Although the many now famous pieces produced by the Bauhaus faculty and students, and the pieces that came out of Esherick’s Paoli studio differ greatly in their use of materials and approach to mass production (Esherick’s wholly one-of-a-kind, unique pieces compared to the Bauhaus’ embrace of mass production), their design techniques similarly focused on achieving a complex degree of utilitarianism and an overall aesthetic informed by the materials in which they worked. Opened in 1919 in Dessau, and ultimately moving to both Weimar and Berlin, the Bauhaus asserted a progressive curriculum focused on a modernist reinterpretation of the Arts and Crafts tradition. The school boasted such influential artists as Wassily Kandinsky, Paul Klee, Josef Albers, Marcel Breuer, Walter Gropius, László Moholy-Nagy, and Ludwig Mies van der Rohe as members of its faculty, until the Nazi Regime closed it in 1933 . Both Esherick and the Bauhaus sought the creation of an environment in which all the arts commingled, the distinctions between artistic mediums collapsed, and students could develop a new, democratic approach to the creative process that would revolutionize how society and the individual would interact with art.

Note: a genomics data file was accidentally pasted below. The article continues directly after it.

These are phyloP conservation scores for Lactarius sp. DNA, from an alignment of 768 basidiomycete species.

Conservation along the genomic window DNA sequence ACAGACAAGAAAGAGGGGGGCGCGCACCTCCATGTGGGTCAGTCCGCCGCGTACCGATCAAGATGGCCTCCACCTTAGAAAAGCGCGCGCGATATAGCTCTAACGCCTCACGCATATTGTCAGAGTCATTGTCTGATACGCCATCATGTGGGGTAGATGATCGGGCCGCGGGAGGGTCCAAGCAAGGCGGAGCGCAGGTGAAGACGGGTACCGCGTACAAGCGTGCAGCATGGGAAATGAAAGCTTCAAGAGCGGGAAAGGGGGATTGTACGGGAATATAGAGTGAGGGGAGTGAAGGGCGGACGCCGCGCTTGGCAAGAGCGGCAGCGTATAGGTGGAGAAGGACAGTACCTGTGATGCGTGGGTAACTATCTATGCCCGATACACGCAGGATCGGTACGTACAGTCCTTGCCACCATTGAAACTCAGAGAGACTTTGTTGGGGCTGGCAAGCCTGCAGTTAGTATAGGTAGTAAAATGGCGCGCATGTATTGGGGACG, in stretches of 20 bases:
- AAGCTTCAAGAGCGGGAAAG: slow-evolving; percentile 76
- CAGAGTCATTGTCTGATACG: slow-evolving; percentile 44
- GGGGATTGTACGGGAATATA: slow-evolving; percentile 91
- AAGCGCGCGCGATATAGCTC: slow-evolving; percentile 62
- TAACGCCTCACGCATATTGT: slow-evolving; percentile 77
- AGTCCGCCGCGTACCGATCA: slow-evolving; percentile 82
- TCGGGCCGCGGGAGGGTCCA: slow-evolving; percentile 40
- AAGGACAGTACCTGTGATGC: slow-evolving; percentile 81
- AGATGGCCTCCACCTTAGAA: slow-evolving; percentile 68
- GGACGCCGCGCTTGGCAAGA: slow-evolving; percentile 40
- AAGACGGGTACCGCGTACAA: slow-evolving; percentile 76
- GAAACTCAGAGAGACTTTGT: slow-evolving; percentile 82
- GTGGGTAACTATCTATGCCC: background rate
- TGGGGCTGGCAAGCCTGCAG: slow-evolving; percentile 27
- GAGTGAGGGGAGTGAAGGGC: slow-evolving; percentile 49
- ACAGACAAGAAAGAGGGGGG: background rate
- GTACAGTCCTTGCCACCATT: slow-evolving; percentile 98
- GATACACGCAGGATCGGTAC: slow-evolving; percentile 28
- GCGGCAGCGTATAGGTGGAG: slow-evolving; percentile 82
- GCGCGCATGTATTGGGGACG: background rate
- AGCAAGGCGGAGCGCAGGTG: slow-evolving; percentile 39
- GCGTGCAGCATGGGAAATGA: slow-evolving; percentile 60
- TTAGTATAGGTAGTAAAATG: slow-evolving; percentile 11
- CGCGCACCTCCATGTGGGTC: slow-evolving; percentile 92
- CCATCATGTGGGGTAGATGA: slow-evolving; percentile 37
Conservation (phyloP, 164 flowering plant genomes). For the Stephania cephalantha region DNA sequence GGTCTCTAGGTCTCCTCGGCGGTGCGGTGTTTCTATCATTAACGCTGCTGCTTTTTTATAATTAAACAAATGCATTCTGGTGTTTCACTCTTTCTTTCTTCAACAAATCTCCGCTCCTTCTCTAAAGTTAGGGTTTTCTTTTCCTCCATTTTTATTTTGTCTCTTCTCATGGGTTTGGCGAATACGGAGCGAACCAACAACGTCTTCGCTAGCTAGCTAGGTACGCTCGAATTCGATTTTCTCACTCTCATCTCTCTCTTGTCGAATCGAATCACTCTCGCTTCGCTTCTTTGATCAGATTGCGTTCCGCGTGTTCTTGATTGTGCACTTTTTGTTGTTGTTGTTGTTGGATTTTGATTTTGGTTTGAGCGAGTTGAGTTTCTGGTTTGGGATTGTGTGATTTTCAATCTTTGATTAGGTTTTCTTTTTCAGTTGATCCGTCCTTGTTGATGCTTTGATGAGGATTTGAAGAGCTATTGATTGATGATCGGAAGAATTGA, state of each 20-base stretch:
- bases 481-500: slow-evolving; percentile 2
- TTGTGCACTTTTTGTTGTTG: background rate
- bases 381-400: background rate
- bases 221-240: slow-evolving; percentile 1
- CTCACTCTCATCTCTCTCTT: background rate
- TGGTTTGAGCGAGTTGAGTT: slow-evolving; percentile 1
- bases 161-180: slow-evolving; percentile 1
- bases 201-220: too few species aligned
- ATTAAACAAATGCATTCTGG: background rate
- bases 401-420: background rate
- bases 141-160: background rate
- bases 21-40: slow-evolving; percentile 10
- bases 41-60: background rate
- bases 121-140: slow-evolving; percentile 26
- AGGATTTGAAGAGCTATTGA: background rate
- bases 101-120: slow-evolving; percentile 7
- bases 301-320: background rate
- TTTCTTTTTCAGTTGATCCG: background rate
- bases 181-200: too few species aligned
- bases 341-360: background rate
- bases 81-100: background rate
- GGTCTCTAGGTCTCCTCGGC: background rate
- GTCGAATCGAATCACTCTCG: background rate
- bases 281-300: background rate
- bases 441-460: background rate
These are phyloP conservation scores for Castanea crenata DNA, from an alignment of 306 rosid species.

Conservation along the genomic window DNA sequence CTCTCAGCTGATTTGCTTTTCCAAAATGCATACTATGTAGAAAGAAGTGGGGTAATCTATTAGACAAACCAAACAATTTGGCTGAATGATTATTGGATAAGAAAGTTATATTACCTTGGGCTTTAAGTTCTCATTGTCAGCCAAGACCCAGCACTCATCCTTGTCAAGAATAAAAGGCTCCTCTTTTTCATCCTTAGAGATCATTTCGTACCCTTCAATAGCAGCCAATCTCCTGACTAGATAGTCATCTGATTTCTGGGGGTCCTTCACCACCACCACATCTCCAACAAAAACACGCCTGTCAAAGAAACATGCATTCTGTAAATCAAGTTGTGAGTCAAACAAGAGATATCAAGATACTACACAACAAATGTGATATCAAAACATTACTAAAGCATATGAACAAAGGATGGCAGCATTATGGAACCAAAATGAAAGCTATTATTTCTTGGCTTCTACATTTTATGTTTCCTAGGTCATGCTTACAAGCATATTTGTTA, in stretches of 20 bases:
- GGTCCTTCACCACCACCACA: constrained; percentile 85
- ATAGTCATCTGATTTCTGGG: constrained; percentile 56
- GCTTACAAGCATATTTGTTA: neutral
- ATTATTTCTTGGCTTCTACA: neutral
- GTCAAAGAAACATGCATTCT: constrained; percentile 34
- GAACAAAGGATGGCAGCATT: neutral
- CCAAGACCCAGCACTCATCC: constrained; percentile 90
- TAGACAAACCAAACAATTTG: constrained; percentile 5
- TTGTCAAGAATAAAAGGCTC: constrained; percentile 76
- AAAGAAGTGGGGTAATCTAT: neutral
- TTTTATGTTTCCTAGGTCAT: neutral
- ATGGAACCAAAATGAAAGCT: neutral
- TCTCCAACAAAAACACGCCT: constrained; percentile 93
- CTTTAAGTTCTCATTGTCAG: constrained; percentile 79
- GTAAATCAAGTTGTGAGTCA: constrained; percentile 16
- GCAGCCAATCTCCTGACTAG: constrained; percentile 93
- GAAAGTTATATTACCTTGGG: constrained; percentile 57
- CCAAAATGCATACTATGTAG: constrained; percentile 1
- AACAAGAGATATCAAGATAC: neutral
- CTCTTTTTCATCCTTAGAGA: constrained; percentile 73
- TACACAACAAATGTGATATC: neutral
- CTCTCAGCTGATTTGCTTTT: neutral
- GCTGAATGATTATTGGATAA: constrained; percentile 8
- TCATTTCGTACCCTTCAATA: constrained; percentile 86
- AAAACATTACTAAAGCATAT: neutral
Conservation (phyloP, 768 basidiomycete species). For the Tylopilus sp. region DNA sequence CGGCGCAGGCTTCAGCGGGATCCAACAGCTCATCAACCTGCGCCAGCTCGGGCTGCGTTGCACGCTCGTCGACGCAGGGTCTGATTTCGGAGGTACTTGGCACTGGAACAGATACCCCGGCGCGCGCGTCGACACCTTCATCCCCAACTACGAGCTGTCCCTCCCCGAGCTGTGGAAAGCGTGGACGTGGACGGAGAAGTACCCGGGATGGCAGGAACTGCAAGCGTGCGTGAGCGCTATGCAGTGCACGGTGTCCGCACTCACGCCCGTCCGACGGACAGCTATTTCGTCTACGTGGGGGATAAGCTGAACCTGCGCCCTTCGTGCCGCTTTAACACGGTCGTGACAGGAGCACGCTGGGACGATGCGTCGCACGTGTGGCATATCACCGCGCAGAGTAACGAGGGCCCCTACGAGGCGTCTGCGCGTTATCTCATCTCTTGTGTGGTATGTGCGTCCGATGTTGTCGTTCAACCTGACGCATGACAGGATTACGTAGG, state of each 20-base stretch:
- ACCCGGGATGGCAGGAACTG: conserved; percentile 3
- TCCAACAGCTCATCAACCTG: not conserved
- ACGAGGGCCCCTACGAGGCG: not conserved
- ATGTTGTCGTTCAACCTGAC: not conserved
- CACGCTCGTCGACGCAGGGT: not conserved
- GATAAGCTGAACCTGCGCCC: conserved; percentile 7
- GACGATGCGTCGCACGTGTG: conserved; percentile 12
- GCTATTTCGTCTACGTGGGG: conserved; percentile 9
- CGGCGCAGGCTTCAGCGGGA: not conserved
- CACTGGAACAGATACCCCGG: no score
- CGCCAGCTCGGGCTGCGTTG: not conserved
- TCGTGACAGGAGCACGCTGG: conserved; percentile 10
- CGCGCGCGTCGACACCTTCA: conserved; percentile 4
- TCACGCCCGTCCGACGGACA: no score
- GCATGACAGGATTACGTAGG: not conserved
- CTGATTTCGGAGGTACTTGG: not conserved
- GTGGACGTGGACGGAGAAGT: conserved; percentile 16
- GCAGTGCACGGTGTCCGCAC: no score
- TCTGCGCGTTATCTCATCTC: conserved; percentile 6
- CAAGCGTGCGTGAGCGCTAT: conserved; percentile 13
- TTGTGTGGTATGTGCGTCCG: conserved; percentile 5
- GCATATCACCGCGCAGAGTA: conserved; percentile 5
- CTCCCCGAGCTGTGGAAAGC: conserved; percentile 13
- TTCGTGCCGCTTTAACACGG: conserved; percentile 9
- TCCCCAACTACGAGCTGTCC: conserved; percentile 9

Esherick played a key role in leading the first generation of an American modernist Arts and Crafts movement that was rooted in the earlier revivals of the European Arts and Crafts tradition happening in Germany, England, and France during the mid-19th century. In the turbulence of the Industrial Revolution, which reorganized every aspect of an antiquated European society that still functioned on ancient economic and manufacturing practices, some artists refused to sacrifice the incomparable quality of a handmade object for the efficiency of a machine-made product; particularly English Arts and Crafts movement founders John Ruskin and William Morris. Ruskin and Morris developed the artistic philosophy of working with natural materials, paying close attention to unique aesthetic details for each piece, and retaining the knowledge of master craftsmanship without the aid of new technologies. By time the 1920s rolled around, and Esherick and the Bauhaus had begun their work, the prior had adapted his principles to embrace possibilities allowed by stocking a modern workshop, and the latter had modified its vision as a means to retaining craftsmanship in modern industrial society. Still, both kept the original Arts and Crafts ideology at the core of their styles, with Walter Gropius, the first director of the Bauhaus, even citing Ruskin and Morris as primary influences in the establishment of the school.